It’s worth mentioning that remote work plays a factor. Joining Amazon was my first time onboarding a new company remotely, even though I worked remotely for about three years. Not meeting your coworkers in person does make it easier to leave when the work situation doesn’t match your expectations.
Also, because of Covid, the number of outstanding remote opportunities exploded. It was much easier to find companies that fit my personal preferences than even ten months prior. I had offers from two companies, both of which I was very excited about to the point that I felt sad turning down the one, and requests to go through the process at 3 or 4 others that were all promising.
One of Ben's side projects: Investment Calculator
Joining ui.dev is going from one end of the pendulum to the next. I am the second employee at the company. It’s 4 people in total, including the two co-founders. When I was deciding between ui.dev and this other company I had an offer from, I realized that essentially what I’ve wanted all along is entrepreneurship, but haven’t pursued it because I have a family.
At our life stage, we aren’t ready for that risk. ui.dev is bootstrapped and has moved from the 0-1 phase of building a business to taking it to the next level. The opportunity presented the most growth for me personally, including learning new skills and directly impacting the bottom line of the company. Also, I love the product and direction of the company.
They are wildly different, but there are a lot of similarities that people don’t tend to mention. At every company I have worked at, from startup to megacorp, the teams feel resource-constrained, and there are more things to work on than people have time to do, so prioritization is critical.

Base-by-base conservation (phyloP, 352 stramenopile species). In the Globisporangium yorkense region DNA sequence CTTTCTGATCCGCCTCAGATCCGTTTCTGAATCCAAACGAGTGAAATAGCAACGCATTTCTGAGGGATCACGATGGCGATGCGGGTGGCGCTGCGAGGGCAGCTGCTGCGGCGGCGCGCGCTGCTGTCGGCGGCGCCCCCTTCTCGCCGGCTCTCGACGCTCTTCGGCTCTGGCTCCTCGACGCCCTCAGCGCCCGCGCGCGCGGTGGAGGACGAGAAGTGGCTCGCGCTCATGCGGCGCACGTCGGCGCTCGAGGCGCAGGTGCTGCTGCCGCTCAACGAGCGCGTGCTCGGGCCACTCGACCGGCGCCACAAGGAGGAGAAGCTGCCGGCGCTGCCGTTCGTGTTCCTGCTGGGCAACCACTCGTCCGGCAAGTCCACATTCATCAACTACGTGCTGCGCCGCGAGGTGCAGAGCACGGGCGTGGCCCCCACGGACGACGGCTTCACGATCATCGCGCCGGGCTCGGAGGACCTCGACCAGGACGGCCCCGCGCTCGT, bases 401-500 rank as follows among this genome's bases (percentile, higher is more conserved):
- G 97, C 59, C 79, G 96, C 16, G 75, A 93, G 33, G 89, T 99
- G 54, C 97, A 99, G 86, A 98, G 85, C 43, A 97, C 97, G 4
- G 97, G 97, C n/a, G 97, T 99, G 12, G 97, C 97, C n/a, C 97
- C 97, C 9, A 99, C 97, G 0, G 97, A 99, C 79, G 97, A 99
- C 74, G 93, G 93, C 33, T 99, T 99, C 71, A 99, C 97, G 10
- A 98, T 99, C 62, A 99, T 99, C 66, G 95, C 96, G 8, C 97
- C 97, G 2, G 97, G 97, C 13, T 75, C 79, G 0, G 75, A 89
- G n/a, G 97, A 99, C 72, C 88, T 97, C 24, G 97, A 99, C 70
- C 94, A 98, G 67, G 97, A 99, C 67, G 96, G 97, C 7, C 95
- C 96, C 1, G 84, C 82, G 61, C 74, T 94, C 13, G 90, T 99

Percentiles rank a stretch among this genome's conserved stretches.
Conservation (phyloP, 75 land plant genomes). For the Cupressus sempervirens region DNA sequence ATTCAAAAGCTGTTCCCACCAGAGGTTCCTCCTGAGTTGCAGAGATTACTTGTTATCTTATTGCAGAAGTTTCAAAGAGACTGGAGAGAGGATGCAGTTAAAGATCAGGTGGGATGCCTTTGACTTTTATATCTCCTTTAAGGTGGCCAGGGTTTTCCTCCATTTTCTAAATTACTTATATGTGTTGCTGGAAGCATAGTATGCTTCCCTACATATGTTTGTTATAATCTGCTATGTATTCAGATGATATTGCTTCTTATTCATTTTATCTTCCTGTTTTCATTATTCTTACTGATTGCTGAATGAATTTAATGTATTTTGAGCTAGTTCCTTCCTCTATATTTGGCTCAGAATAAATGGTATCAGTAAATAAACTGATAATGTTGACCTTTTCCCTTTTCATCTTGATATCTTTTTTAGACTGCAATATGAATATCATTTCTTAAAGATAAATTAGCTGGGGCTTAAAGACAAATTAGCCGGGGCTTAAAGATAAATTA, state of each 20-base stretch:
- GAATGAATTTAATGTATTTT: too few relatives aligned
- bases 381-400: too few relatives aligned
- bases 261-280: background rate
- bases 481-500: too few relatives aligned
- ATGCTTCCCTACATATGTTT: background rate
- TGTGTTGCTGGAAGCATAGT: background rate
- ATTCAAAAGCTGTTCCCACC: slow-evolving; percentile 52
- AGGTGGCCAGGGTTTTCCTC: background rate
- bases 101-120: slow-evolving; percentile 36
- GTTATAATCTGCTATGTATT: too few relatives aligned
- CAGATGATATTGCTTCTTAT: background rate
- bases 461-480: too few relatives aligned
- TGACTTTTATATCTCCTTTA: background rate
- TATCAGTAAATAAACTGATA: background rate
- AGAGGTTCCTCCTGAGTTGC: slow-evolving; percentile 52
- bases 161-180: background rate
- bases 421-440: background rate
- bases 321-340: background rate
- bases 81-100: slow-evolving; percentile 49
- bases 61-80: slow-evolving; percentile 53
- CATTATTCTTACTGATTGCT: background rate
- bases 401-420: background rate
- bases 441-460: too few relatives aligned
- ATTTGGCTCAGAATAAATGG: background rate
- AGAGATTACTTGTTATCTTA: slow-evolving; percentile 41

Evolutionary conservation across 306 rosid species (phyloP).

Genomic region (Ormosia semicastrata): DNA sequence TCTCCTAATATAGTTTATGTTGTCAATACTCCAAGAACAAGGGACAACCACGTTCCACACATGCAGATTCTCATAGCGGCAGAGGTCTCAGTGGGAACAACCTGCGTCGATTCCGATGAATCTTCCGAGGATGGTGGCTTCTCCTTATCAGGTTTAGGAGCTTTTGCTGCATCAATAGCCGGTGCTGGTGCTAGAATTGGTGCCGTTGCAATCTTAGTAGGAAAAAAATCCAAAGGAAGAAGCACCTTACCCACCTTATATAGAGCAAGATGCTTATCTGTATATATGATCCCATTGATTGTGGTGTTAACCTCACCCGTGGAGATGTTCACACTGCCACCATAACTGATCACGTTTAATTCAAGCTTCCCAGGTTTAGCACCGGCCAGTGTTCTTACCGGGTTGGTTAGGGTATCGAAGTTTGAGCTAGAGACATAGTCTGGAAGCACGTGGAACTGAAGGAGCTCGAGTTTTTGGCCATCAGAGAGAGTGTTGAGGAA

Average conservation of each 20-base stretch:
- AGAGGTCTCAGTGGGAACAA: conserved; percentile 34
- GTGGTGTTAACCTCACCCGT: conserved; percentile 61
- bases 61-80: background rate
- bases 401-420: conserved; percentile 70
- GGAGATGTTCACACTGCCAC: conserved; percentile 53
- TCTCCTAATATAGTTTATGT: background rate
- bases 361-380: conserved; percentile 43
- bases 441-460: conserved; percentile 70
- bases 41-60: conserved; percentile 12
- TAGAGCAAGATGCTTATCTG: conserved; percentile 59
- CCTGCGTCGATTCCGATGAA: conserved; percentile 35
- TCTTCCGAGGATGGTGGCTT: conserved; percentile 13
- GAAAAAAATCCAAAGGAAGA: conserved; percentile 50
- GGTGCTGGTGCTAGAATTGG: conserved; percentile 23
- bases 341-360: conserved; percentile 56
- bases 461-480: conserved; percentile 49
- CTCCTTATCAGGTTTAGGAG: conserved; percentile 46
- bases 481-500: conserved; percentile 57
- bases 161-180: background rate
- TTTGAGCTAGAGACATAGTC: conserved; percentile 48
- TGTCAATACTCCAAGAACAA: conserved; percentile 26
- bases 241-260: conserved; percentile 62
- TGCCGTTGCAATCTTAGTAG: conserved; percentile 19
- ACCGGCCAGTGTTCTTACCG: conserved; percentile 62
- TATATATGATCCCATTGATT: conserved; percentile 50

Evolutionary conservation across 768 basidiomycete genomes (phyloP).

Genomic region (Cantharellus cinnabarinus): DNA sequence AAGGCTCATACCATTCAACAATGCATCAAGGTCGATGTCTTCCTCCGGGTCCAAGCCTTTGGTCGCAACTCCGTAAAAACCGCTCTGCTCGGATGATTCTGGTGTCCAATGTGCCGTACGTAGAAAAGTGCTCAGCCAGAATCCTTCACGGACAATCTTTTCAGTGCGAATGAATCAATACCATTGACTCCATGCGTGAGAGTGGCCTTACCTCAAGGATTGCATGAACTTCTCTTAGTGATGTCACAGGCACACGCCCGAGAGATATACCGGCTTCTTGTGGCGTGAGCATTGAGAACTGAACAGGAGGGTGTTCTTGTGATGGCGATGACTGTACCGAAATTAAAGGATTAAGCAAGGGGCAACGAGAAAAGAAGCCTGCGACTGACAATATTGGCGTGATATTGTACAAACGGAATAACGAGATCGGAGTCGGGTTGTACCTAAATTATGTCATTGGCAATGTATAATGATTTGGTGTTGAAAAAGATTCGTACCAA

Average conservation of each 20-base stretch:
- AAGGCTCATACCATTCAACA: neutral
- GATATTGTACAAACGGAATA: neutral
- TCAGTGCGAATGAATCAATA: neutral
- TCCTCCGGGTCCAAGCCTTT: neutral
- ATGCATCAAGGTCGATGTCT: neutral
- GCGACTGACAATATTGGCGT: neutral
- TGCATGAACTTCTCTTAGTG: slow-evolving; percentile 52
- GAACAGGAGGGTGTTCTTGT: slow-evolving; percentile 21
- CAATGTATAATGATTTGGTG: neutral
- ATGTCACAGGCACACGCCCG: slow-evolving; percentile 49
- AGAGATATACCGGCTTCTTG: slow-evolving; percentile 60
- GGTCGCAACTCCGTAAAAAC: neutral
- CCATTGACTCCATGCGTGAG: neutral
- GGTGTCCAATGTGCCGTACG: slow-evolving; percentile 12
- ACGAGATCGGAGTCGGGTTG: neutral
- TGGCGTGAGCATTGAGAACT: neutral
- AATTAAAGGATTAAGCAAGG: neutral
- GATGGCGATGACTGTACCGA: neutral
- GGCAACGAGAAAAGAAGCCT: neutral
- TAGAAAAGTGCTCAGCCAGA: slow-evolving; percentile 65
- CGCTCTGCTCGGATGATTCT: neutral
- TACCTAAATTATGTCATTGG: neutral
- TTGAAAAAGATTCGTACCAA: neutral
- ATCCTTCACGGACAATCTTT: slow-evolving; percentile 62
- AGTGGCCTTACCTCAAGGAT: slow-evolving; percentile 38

If you are working at a startup, you will probably spend way less of your time in meetings, but that also depends on the stage of your startup. Hiring takes up a significant percentage of people’s time for startups in the growth phase.
Big companies tend to have relatively well-defined policies and leveling guides for promotion. Early in your career, this type of clarity can be beneficial. Large public companies also typically have stock compensation, which gives you upside and liquidity. It is tough to judge how valuable your stock compensation will be at a private startup, unless they are close to an IPO. Big companies also tend to employ more specialists, so if you have a hyper-specialized skill set, a big company can end up being a good fit.
You optimize for growth and impact at startups. If you are a generalist, you undoubtedly will have the opportunity to work on many different things across multiple disciplines.
One of Ben's side projects: Day of the Dead
Before you join, probably while you are interviewing, do your best to understand the organization’s incentives. Understand if your role is new (the team is growing) or backfilling an existing position (churn).
When you join, try and find communities for people in your role. I found that was a great way to network and learn. Also, big companies have lots of opportunities to transfer teams if you find a better fit. Most people at big companies are “busy,” so investing in relationships requires being proactive. I wish I had worried less about “adding yet another meeting” to someone’s calendar and made more connections. Every time I did this, both parties walked away feeling like it was time well spent.
Be prolific. If I could distill my advice for any creative profession (design, engineering, writing, etc.), it would be this. It is the only input that I am aware of that yields results 100% of the time. The more things you create, the better you get at your craft. Each iteration raises the bar for the next one, and you find that you have grown tremendously over time.